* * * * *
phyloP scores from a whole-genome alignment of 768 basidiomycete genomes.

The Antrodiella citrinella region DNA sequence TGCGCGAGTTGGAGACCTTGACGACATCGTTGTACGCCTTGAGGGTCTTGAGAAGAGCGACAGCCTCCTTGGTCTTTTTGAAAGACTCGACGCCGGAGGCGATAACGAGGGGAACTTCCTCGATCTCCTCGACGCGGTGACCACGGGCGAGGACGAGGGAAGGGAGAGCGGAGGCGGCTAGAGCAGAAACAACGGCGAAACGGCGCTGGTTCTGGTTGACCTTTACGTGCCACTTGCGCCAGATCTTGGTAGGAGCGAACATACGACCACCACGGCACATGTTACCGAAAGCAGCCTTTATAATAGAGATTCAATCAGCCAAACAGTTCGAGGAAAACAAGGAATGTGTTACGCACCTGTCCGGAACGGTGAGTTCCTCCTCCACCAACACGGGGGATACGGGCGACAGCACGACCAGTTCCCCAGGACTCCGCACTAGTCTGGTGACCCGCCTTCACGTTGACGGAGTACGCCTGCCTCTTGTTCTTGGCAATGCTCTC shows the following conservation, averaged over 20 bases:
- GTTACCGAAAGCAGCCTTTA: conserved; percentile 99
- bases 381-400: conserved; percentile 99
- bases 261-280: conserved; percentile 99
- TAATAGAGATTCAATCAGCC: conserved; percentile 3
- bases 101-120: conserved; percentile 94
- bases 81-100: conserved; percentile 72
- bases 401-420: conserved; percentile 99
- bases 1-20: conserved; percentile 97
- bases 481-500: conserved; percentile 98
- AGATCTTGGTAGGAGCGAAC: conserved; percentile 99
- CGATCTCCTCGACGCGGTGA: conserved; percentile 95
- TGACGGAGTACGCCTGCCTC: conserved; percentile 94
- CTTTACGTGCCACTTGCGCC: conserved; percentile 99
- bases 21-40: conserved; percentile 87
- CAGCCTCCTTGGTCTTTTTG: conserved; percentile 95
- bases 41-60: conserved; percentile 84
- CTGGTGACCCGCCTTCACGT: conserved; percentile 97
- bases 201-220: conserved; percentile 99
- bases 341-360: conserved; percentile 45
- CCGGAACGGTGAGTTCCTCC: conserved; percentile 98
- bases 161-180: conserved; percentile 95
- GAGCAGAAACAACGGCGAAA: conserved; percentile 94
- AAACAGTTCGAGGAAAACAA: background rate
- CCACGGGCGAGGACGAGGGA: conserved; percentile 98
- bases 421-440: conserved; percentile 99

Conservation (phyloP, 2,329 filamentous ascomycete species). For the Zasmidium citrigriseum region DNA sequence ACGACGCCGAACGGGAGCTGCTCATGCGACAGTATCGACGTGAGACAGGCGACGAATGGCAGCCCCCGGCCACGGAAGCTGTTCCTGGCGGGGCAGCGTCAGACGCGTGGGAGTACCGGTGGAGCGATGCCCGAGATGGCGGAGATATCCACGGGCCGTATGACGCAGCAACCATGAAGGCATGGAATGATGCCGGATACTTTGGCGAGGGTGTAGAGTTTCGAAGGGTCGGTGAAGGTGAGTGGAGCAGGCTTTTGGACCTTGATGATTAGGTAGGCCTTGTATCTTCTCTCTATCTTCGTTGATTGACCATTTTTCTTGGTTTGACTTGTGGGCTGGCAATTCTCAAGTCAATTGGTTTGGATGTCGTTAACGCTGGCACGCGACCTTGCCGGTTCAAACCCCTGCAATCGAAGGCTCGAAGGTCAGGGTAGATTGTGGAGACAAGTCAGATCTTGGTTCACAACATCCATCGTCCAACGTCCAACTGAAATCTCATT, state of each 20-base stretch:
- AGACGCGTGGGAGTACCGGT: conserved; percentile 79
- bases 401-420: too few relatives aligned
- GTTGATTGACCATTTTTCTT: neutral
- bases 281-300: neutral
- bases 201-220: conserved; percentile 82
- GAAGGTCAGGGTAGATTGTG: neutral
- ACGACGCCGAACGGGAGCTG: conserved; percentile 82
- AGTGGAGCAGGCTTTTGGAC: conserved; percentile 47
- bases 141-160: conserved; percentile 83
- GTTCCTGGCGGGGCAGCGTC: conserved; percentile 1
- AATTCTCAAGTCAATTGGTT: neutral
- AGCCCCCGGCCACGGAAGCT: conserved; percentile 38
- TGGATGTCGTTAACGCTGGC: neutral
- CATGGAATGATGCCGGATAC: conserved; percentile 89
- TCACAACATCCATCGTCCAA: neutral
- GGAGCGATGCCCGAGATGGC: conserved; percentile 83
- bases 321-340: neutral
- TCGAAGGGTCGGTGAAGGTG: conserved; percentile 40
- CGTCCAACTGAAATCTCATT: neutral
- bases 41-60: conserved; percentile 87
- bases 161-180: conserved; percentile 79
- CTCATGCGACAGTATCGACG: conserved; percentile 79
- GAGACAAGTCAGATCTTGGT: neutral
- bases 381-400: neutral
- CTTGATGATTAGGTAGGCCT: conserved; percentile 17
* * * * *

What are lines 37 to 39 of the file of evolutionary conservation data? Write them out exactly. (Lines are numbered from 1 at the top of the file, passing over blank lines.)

- bases 141-160: conserved; percentile 83
- GTTCCTGGCGGGGCAGCGTC: conserved; percentile 1
- AATTCTCAAGTCAATTGGTT: neutral